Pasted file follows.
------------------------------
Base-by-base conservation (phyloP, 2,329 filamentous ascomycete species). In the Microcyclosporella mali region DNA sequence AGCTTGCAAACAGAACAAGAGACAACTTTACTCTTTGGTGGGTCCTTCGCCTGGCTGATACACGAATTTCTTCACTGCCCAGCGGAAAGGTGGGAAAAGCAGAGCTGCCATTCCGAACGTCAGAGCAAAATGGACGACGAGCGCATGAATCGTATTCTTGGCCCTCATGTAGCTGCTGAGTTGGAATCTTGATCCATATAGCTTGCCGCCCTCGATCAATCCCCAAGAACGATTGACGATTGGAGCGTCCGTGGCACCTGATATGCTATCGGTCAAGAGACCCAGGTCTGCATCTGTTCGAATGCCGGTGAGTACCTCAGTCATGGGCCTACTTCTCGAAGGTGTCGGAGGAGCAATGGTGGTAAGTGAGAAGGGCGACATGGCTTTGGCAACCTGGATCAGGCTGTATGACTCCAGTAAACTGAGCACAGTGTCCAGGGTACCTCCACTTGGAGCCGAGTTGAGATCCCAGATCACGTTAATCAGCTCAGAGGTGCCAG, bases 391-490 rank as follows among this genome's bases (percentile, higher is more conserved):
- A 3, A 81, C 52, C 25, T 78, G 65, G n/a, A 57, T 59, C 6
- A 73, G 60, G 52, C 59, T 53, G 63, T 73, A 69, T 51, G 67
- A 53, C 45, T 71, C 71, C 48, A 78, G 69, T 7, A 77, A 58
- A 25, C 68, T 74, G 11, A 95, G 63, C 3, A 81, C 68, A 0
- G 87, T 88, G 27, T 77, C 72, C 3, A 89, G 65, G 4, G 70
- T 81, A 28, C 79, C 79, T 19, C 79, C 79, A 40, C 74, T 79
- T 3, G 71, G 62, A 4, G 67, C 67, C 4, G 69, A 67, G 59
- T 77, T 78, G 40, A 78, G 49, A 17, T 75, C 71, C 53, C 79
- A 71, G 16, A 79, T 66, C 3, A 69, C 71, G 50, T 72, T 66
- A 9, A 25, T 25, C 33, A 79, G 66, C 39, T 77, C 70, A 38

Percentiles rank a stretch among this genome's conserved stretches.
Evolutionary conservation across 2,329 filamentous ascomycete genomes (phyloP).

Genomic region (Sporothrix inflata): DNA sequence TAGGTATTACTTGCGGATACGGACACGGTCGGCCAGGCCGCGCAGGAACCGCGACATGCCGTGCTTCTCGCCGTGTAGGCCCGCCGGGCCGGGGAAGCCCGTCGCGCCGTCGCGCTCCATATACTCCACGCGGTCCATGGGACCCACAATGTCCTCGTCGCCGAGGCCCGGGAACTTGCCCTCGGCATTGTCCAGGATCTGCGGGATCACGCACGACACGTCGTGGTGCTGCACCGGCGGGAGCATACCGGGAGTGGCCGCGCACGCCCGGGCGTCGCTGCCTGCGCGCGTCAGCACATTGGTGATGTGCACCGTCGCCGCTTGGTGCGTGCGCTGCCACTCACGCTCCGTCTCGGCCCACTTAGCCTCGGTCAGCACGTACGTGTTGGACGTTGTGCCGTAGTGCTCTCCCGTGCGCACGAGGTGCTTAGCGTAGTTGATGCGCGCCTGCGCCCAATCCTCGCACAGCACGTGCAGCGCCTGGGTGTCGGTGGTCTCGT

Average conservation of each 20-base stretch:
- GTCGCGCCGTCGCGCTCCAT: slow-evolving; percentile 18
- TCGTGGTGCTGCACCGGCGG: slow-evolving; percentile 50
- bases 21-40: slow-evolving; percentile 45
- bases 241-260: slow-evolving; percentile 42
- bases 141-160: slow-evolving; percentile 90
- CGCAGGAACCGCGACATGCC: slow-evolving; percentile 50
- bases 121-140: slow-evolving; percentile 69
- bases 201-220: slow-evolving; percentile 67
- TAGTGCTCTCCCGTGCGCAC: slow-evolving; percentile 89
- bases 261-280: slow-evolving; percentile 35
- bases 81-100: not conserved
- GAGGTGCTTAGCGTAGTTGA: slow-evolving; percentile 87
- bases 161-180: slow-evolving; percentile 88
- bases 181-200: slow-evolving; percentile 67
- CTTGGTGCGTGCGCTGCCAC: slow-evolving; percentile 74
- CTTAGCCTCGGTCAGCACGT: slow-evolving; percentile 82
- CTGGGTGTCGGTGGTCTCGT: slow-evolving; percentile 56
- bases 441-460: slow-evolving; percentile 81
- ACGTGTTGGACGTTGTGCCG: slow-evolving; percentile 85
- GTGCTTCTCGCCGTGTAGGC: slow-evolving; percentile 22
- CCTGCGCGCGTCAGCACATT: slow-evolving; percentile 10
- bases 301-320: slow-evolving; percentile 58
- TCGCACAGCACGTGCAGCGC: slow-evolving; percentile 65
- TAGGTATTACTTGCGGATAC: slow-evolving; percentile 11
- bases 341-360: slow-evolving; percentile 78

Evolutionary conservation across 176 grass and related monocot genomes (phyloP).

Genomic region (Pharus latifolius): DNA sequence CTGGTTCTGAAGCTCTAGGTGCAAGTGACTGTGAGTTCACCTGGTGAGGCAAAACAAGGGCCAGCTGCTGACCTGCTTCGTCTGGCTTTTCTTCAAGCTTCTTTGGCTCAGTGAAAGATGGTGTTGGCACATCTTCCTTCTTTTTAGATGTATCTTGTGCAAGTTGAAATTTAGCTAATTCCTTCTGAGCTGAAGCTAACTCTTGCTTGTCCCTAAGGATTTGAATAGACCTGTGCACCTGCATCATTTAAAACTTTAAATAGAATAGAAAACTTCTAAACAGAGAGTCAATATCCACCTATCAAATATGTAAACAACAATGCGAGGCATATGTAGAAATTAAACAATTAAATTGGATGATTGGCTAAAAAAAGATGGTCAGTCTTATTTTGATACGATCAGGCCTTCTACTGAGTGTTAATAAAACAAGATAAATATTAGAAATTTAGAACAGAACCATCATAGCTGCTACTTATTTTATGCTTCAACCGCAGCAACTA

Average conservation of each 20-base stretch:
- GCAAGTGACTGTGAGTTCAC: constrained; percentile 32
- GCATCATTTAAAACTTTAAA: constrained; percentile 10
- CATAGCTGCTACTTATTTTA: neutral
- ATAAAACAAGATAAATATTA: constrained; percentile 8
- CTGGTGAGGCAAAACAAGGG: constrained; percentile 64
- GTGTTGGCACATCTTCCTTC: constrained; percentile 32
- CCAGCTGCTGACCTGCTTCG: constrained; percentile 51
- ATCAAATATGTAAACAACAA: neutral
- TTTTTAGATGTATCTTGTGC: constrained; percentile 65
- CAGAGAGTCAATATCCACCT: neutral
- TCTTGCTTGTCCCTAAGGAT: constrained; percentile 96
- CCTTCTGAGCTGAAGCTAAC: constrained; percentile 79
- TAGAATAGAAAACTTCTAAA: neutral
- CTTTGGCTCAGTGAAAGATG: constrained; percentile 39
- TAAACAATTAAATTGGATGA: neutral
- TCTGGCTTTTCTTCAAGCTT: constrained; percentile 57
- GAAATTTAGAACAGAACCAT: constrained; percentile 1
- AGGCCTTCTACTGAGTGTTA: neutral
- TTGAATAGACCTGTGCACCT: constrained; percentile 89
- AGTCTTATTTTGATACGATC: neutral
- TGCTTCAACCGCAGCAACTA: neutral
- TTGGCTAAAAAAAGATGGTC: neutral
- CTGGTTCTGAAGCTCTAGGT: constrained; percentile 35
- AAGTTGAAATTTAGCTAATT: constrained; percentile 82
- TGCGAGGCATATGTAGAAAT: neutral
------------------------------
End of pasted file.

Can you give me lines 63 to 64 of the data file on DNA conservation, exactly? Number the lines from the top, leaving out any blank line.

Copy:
- AGTCTTATTTTGATACGATC: neutral
- TGCTTCAACCGCAGCAACTA: neutral